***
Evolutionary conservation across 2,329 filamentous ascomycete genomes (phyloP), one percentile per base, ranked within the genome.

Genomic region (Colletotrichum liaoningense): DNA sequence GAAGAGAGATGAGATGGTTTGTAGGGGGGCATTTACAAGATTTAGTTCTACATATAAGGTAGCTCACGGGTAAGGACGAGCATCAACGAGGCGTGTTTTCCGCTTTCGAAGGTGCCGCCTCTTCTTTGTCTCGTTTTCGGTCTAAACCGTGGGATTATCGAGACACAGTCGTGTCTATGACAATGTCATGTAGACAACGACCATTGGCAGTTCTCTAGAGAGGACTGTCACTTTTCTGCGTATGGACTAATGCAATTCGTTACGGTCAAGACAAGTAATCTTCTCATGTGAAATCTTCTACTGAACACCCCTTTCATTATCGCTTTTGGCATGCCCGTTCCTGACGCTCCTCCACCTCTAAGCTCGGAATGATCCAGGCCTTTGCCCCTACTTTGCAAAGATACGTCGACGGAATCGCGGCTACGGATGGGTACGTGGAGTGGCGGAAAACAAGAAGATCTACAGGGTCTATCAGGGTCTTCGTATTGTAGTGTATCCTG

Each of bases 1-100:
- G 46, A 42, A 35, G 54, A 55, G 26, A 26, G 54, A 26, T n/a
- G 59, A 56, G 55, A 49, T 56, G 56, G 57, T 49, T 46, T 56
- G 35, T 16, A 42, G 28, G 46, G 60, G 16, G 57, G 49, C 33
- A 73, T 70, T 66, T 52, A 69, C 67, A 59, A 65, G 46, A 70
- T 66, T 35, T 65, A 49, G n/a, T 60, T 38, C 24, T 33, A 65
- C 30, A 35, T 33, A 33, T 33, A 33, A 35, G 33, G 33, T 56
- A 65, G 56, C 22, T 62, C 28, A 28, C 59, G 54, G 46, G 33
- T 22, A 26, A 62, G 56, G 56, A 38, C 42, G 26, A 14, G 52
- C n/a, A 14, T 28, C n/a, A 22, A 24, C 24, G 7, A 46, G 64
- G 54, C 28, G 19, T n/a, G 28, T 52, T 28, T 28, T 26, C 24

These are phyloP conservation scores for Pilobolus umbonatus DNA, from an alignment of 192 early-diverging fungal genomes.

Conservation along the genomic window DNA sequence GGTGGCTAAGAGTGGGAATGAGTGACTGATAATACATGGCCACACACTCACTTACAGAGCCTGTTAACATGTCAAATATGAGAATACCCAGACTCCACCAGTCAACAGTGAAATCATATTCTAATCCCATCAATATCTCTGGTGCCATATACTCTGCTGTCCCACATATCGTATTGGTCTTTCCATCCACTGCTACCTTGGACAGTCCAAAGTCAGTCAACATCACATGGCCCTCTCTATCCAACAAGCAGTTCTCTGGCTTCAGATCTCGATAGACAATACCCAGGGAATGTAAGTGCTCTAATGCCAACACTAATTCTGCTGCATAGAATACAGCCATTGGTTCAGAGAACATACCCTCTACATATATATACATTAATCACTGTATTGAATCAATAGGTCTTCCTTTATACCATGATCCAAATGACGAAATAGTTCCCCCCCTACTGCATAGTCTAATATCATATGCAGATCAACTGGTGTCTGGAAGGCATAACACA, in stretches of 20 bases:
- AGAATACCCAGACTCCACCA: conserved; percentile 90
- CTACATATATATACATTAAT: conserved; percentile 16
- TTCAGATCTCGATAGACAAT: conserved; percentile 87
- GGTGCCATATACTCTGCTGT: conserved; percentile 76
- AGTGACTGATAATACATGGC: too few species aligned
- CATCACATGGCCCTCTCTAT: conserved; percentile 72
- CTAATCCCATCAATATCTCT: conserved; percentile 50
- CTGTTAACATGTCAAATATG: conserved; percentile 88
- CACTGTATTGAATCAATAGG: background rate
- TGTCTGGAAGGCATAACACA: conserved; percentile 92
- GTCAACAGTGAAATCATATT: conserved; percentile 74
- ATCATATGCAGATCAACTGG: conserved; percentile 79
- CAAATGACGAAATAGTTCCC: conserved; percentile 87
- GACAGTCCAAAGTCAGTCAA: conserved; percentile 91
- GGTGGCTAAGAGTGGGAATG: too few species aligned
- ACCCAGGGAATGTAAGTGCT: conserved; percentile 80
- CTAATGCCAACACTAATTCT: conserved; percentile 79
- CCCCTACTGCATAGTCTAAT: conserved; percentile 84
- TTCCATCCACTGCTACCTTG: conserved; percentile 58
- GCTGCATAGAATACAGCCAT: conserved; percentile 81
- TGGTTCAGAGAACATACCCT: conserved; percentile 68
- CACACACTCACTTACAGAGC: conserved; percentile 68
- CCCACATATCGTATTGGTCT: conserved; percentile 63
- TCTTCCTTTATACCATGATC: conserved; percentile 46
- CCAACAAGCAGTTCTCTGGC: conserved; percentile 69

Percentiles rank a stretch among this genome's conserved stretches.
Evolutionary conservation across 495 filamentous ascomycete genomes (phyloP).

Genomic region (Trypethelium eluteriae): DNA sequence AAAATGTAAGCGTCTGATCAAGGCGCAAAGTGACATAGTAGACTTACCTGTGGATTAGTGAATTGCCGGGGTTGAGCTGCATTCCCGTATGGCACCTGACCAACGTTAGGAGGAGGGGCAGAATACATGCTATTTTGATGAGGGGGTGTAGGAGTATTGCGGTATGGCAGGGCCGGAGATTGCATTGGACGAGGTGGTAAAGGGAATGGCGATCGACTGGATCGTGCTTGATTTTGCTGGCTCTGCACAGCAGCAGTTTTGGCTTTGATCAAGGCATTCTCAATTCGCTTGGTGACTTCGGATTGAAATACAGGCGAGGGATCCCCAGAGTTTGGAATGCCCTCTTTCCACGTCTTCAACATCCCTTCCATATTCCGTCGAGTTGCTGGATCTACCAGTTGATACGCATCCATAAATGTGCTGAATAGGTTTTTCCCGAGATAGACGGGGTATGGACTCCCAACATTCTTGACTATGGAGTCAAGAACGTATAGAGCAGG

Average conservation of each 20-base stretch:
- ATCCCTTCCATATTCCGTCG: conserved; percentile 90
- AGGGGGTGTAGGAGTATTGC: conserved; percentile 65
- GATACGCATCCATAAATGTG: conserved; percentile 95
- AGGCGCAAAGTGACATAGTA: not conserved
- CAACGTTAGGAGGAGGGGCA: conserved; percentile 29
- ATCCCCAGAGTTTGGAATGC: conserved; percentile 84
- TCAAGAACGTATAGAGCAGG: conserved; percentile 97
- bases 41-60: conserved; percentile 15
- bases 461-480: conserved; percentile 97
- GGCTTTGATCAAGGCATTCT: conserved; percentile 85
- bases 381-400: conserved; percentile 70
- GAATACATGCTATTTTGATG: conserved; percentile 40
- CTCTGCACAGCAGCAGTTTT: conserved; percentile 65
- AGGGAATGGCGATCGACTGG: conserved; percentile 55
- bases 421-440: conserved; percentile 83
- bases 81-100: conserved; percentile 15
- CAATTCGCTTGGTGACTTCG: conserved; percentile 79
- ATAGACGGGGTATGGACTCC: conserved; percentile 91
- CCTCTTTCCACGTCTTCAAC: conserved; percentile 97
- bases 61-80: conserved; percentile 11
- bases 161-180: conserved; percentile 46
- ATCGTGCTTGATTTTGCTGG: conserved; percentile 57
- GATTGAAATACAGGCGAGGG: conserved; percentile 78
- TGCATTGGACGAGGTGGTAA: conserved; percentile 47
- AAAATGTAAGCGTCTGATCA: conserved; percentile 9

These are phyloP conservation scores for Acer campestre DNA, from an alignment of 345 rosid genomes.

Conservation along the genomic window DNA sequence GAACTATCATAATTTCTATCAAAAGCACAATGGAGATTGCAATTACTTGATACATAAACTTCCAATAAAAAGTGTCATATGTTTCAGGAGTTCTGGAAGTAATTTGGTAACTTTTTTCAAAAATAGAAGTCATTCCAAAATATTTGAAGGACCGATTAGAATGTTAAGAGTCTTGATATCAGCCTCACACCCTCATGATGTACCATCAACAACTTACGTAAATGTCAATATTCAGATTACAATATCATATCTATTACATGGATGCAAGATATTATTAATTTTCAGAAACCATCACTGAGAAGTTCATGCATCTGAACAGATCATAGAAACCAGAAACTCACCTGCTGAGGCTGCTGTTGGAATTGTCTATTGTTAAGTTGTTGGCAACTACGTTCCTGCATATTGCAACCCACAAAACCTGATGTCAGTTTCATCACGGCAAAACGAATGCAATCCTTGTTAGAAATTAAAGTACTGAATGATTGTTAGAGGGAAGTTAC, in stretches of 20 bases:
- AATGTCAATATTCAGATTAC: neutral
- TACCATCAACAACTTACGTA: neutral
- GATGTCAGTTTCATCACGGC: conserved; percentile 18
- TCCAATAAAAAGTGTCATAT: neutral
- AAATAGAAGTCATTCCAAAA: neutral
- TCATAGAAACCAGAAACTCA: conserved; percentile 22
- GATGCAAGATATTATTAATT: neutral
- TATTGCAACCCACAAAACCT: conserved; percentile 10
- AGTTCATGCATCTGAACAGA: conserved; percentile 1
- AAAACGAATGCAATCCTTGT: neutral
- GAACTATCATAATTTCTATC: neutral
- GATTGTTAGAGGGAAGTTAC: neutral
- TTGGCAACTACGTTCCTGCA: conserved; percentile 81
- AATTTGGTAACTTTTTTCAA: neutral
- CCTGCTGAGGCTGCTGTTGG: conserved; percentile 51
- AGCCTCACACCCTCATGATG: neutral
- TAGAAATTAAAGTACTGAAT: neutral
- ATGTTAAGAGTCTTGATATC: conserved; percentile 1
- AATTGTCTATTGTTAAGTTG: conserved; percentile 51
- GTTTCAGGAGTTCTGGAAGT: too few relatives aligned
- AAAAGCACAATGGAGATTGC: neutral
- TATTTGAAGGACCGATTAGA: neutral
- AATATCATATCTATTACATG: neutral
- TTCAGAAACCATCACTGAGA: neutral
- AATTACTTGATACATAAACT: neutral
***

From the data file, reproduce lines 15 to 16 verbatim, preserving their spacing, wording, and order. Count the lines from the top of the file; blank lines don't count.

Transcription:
Conservation along the genomic window DNA sequence GGTGGCTAAGAGTGGGAATGAGTGACTGATAATACATGGCCACACACTCACTTACAGAGCCTGTTAACATGTCAAATATGAGAATACCCAGACTCCACCAGTCAACAGTGAAATCATATTCTAATCCCATCAATATCTCTGGTGCCATATACTCTGCTGTCCCACATATCGTATTGGTCTTTCCATCCACTGCTACCTTGGACAGTCCAAAGTCAGTCAACATCACATGGCCCTCTCTATCCAACAAGCAGTTCTCTGGCTTCAGATCTCGATAGACAATACCCAGGGAATGTAAGTGCTCTAATGCCAACACTAATTCTGCTGCATAGAATACAGCCATTGGTTCAGAGAACATACCCTCTACATATATATACATTAATCACTGTATTGAATCAATAGGTCTTCCTTTATACCATGATCCAAATGACGAAATAGTTCCCCCCCTACTGCATAGTCTAATATCATATGCAGATCAACTGGTGTCTGGAAGGCATAACACA, in stretches of 20 bases:
- AGAATACCCAGACTCCACCA: conserved; percentile 90